Worlds Made of Words: Scholarship and Community in the Modern West
by Anthony Grafton
Harvard, 432 pages, $29.95
Alas, poor Casaubon! Your name, thanks to George Eliot, has become a byword for dryasdust pedantry and pseudomonastic self-absorption. The creaky scholar of Eliot’s novel Middlemarch is so devoted to his work eternally in progress, the Key to All Mythologies, that he barely seems to notice that he has married a lovely and ardently gifted young woman—and, not incidentally, has thereby ruined her life. He’s the perfect caricature of the scholar, “dead from the waist down,” as Robert Browning said. Almost everyone who reads Middlemarch pictures Casaubon as a doddering old greybeard, though, in fact, Eliot makes it clear that he is solidly middle-aged. He just seems to have been born old.
But as A.D. Nuttall points out in a book that borrows its title from Browning, the figure from whom Eliot drew her character’s name—the great sixteenth-century humanist and scholar Isaac Casaubon—was anything but dry as dust. At the end of a day spent wholly in reading, he would write in his diary Hodie vixi (“Today I have lived”), but he could also complain of the “lifelessness” of his existence when he was separated from his wife and their nineteen—yes, nineteen—children. He was energetic in other realms as well, prodigiously learned in the whole of Greek literature and philosophy and in the Church Fathers; he edited the ancients’ manuscripts and wrote immense commentaries on them. A Huguenot, he spent much of his career in Geneva, but the fair-mindedness of his patristic scholarship in an age of bitter controversy led many to suspect him of Catholic leanings. Late in his life he moved to England and seems to have found the Anglican way deeply congenial to his temperament.
As Anthony Grafton explains in his fascinating new book, Worlds Made of Words, Isaac Casaubon’s passion for learning combined with scrupulous scholarly integrity made him an exemplary member of the Republic of Letters—a loose, free-form, international community of scholars that began in the later fifteenth century, more or less. The name, Respublica Litterarum, is as old as the community, and indicates its aspirations to egalitarianism—or rather meritocratism, since, ideally anyway, one earned membership by intellectual and social virtue rather than by being scooped under the wing of any sort of sovereign. The community had a “strict code” of ethics: “Write to another scholar and you engaged yourself to reply to future letters in reasonable time, to give credit to your correspondent for information received and suggestions accepted, and to call him or her a friend—a term that had a strong formal meaning.”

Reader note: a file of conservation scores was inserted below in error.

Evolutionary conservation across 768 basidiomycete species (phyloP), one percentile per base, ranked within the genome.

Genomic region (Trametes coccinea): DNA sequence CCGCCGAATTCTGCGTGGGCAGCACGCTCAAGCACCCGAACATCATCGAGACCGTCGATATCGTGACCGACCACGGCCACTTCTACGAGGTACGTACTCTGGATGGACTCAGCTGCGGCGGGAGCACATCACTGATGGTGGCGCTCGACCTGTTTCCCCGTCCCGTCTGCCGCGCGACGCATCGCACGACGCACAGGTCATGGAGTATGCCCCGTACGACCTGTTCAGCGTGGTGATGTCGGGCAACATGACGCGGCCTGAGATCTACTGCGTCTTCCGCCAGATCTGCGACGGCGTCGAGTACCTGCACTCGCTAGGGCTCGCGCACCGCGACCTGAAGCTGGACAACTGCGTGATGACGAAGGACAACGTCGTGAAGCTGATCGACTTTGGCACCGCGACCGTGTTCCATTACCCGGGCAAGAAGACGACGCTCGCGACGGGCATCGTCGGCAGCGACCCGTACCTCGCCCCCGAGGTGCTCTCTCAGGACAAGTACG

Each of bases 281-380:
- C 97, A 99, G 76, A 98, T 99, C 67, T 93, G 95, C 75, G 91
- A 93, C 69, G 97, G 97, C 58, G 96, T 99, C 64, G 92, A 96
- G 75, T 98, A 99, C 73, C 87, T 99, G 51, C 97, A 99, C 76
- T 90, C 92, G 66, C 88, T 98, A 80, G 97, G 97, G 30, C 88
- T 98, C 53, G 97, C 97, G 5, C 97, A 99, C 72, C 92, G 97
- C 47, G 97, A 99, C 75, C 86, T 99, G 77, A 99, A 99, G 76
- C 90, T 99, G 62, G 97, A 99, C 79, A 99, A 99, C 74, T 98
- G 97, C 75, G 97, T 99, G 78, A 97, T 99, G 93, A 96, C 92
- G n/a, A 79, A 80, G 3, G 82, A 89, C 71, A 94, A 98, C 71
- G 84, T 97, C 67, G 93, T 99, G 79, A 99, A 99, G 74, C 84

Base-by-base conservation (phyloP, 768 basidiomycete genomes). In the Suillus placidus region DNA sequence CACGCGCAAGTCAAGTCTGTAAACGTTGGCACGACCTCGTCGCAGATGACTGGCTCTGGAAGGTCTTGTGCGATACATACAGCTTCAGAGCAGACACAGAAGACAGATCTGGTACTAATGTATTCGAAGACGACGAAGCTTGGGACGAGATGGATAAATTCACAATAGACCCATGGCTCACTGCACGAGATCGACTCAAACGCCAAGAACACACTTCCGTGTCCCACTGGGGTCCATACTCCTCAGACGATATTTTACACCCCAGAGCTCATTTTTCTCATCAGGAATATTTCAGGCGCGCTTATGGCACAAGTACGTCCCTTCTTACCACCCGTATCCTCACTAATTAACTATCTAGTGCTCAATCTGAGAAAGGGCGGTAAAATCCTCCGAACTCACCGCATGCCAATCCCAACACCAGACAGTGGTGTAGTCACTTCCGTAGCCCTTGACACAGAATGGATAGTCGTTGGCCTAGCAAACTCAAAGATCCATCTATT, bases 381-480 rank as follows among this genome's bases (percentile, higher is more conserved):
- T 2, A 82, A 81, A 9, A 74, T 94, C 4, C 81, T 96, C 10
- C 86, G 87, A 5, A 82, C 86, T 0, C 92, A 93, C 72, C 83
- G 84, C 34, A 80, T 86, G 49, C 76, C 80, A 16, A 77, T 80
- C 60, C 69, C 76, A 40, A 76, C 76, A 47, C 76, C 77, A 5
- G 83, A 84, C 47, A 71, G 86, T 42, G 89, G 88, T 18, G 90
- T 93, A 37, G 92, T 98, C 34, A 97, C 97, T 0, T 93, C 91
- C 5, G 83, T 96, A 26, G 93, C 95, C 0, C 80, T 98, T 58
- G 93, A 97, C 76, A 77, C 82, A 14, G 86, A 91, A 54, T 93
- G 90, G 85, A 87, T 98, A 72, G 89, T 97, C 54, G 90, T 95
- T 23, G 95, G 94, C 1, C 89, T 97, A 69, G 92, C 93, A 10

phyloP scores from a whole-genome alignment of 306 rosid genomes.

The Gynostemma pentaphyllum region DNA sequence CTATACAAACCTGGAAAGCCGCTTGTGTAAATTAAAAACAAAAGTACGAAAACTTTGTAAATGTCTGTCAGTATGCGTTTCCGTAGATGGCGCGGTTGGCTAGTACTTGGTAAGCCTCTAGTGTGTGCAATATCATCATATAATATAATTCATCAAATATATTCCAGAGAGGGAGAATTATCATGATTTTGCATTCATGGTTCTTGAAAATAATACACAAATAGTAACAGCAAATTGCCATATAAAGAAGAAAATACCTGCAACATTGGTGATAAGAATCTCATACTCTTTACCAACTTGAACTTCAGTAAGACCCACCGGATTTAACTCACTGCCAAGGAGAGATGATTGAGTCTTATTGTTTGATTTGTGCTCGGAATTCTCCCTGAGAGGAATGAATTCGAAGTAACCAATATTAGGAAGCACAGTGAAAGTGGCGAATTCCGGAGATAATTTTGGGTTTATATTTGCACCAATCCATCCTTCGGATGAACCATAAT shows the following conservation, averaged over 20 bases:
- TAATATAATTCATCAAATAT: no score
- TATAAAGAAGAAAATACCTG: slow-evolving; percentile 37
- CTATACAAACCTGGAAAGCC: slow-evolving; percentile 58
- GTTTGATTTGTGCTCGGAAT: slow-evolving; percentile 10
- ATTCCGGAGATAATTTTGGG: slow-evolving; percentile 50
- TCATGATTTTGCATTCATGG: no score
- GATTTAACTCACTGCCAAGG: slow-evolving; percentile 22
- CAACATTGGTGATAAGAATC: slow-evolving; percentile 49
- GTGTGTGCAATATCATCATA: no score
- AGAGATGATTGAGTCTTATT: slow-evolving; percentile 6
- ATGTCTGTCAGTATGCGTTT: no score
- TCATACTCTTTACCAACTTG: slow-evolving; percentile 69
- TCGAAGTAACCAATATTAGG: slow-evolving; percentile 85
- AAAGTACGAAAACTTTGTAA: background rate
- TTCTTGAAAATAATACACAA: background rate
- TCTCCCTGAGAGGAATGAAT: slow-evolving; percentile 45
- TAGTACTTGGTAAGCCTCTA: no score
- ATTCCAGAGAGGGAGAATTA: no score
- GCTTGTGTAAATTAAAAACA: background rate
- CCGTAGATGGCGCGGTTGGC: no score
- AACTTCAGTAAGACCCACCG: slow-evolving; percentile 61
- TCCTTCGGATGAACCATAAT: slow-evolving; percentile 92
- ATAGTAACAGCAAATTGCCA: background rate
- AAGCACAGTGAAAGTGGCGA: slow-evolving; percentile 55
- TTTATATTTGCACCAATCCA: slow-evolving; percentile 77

The maintenance of such propriety was, if necessary, not a sufficient condition for citizenship:
Any young man, and more than a few young women, could pay the price of admission. If they mastered Latin and, ideally, Greek, Hebrew, and Arabic; became proficient at what now seem the unconnected skills of mathematics and astronomy, history and geography, and physics and music; visited any recognized scholar . . . bearing a letter from a senior scholar, and greeted their host in acceptable Latin or French, they were assured of everything a learned man or woman would want: a warm and civilized welcome, a cup of chocolate (or, later, coffee), and an hour or two of ceremonious conversation on the latest editions of the classics and the most recent sightings of the rings of Saturn.
If this sounds like the platonic ideal of the scholarly life, Grafton means it to: Though he shows the varying ways that citizens of the republic betrayed its ideals—through competitiveness, self-aggrandizement, polemical exaggeration, religious partisanship, and general dishonesty—there’s no question that he believes the Republic of Letters one of the sweetest and most delightful forms of human community ever invented, and he mourns its passing.
As well he should. One way to view the republic, Grafton says, is “as a sort of Pedantic Park—a world of wonders, many of them man-made, inhabited by scholarly dinosaurs.” Indeed: There were giants on the earth in those days.